Under the reign of Maximilian Joseph the Bavarian Secularization (1802–1803) led to the nationalisation of cultural assets of the Church. The Protestants were emancipated. In 1808 he founded the Academy of Fine Arts Munich.

The city of Munich was extended by the first systematic expansion with the new Brienner Strasse as core. In 1810 Max Joseph ordered construction of the National Theatre Munich in French neo-classic style. The monument Max-Joseph Denkmal before the National Theatre was created in the middle of the square Max-Joseph-Platz as a memorial for King Maximilian Joseph by Christian Daniel Rauch and carried out by Johann Baptist Stiglmaier. It was only revealed in 1835 since the king had rejected to be eternalized in sitting position.

In 1801 he led the rescue operation when a glassmaker's workshop collapsed, saving the life of Joseph von Fraunhofer, a 14 year-old orphan apprentice. Max Joseph donated books and directed the glassmaker to give Fraunhofer time to study. Fraunhofer went on to become one of the most famous optical scientists and artisans in history, inventing the spectroscope and spectroscopy, making Bavaria noted for fine optics, and joining the nobility before his death at age 39.

He was elected a Royal Fellow of the Royal Society in 1802.[2]

Private life and family

In private life, Maximilian was kindly and simple. He loved to play the part of Landesvater, walking about the streets of his capital en bourgeois and entering into conversation with all ranks of his subjects, by whom he was regarded with great affection.

Maximilian married twice and had a total of thirteen children.

His first wife was Auguste Wilhelmine Marie of Hesse-Darmstadt, daughter of Prince Georg Wilhelm of Hesse-Darmstadt — (14 April 1765 – 30 March 1796). They were married on 30 September 1785 in Darmstadt. There were five children of this marriage.

  • Ludwig I of Bavaria (1786–1868), married Therese of Saxe-Hildburghausen.
  • Augusta Amalia Ludovika Georgia, Princess of Bavaria and Duchess of Leuchtenberg (21 June 1788 – 13 May 1851), married Eugène de Beauharnais.
  • Amalie Marie Auguste, Countess Palatine of the Rhine and of Zweibrücken (October 1790 –24 January 1794).
  • Caroline Auguste, Princess of Bavaria and Empress of Austria (8 February 1792 – 9 February 1873), married William I of Württemberg, and then Francis I of Austria.
  • Karl Theodor Maximilian August, Prince of Bavaria (7 July 1795 – 16 August 1875).

Maximilian's second wife was Karoline Friederike Wilhelmine of Baden, daughter of Margrave Karl Ludwig of Baden — (13 July 1776 – 13 November 1841). They were married on 9 March 1797 in Karlsruhe. There were eight children of this marriage.

The king's youngest daughters (Marie, Sophie and Maximiliane) by Stieler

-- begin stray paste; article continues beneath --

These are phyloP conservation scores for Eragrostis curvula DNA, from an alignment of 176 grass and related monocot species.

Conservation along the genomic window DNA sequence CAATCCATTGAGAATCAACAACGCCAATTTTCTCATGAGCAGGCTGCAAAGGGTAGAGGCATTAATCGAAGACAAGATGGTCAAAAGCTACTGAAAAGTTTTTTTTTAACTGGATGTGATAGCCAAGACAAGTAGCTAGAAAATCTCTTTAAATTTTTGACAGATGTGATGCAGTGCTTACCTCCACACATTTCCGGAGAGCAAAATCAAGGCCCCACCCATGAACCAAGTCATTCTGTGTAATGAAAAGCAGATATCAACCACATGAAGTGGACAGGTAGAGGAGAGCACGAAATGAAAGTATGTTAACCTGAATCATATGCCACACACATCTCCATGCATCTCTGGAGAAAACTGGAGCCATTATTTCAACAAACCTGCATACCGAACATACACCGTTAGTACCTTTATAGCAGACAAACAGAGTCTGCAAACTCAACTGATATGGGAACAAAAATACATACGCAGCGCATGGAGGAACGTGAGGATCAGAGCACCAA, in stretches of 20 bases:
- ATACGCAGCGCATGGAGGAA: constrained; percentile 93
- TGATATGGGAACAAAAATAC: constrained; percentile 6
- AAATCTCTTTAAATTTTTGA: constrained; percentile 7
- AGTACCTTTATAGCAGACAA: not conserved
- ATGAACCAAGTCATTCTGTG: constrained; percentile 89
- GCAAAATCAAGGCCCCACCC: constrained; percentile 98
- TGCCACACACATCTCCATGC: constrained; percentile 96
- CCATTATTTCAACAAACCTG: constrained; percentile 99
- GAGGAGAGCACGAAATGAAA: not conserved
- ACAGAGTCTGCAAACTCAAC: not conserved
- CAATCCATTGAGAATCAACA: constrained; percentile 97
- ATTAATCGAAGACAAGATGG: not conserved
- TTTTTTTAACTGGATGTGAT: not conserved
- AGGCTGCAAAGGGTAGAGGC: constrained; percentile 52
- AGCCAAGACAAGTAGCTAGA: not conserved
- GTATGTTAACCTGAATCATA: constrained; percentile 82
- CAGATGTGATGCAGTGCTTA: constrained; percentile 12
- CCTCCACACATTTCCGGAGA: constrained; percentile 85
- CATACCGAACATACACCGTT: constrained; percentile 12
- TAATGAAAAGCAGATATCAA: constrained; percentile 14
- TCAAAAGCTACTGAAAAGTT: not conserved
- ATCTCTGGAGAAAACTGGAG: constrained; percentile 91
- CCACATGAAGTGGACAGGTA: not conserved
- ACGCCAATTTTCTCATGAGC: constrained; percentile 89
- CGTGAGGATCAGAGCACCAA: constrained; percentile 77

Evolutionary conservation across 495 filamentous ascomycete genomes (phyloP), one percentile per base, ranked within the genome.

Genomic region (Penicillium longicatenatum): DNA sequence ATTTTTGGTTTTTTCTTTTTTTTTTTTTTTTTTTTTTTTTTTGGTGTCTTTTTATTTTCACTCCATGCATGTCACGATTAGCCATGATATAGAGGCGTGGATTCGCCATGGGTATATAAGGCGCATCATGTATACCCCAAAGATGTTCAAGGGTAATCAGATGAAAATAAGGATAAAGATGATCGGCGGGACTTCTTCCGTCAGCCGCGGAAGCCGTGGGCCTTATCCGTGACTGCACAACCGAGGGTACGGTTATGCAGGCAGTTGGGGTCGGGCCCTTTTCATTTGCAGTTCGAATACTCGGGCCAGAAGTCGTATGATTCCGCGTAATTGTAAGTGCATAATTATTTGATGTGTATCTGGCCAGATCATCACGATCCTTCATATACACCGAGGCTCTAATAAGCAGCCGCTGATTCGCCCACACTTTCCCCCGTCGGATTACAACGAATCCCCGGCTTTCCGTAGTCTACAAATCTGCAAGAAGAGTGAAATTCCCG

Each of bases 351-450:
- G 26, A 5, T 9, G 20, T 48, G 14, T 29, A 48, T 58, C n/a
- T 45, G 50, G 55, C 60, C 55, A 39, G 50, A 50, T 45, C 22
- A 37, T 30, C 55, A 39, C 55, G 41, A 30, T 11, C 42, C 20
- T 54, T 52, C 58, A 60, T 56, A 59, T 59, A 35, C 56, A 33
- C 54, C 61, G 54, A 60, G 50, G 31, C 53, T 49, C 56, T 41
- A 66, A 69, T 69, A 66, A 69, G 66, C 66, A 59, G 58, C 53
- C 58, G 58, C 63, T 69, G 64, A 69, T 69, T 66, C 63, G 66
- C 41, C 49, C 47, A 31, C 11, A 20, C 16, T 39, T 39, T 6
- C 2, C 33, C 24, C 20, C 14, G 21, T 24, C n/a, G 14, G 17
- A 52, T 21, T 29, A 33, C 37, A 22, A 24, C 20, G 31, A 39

• Stillborn son (5 September 1799).
  • Karl Friedrich Ludwig Wilhelm Maximilian Joseph, Prince of Bavaria (28 October 1800 – 12 February 1803).
  • Elisabeth Ludovika, Princess of Bavaria and Queen of Prussia ("Elise") (13 November 1801 – 14 December 1873), married Frederick William IV of Prussia.
  • Amalie Auguste, Princess of Bavaria and Queen of Saxony (13 November 1801 – 8 November 1877), married John I of Saxony.
  • Sophie, Princess of Bavaria and Archduchess of Austria (1805–1872), mother of Franz Joseph I of Austria and Maximilian I of Mexico.
  • Marie Anne Leopoldine Elisabeth Wilhelmine, Princess of Bavaria (27 January 1805 – 13 September 1877), married Frederick Augustus II of Saxony.
  • Marie Ludovika Wilhelmine Princess of Bavaria (1808–1892), married Duke Maximilian Joseph in Bavaria.
  • Maximiliana Josepha Caroline, Princess of Bavaria (21 July 1810 – 4 February 1821).


  • 27 May 1756 - 1 April 1795: His Serene Highness Prince Maximillian Joseph of Bavaria
  • 1 April 1795 - 16 February 1799: His Highness The Duke of Zweibrücken
  • 16 February 1799 - 1 January 1806: His Highness The Duke of Zweibrücken, Elector of Bavaria, Duke of Berg, Elector Palatine
  • 1 January 1806 - 13 October 1825: His Majesty The King of Bavaria


King Maximilian I Joseph's relation to Elector Maximilian I of Bavaria

Francis I, Duke of LorraineChristina of Denmark
        1517–1545              |        1522–1590
            |                                      |
Charles III, Duke of Lorraine               Renata of LorraineWilliam V of Bavaria
        1543–1608                              1544–1602        |      1548–1626
            |                               +-------------------+----------+----------------------------+
            |                               |                              |                            |
            |                               |                      Maria Anna of Bavaria    Magdalene of Bavaria
            |                               |                          1574–1616                    1587–1628
            |                               |                              |                            |
  Elizabeth of LorraineMaximilian I, Elector of BavariaMaria Anna of Austria                   |
        1574–1635         (1)           1573–1651              (2)     1610–1655                        |
                          Philipp Wilhelm, Elector Palatine
                          Karl III Philip, Elector Palatine
                   Elizabeth Augusta Sophie, Pfalzgräfin von Neuburg
                                Maria Francisca Sulzbach
                                Maximilian I Joseph of Bavaria

See also

  • List of rulers of Bavaria
  • History of Bavaria


  • Palmer, Alan (1972). Metternich: Councillor of Europe (1997 reprint ed.). London: Orion. ISBN 978-1-85799-868-9. 


  • Public Domain This article incorporates text from a publication now in the public domain: Chisholm, Hugh, ed. (1911) Encyclopædia Britannica (11th ed.) Cambridge University Press 
Maximilian I Joseph of Bavaria
House of Wittelsbach
Born: 27 May 1756 Died: 13 October 1825
Regnal titles
Preceded by
Karl II
Duke of Zweibrücken
Annexed by France in 1801, returned after the Congress of Vienna in 1815, merged into the Rhenish Palatinate
Preceded by
Charles Theodore
Elector of Bavaria
As Maximillian IV

Abolition of Holy Roman Empire
Preceded by
Charles Theodore
Elector Palatine
Abolition of Holy Roman Empire
Preceded by
Charles Theodore
Duke of Berg
Succeeded by
Joachim Murat
New creation Wappen Deutsches Reich - Königreich Bayern (Grosses).jpg
King of Bavaria

Succeeded by
Ludwig I
Preceded by
Napoleon I
Duke of Salzburg
Succeeded by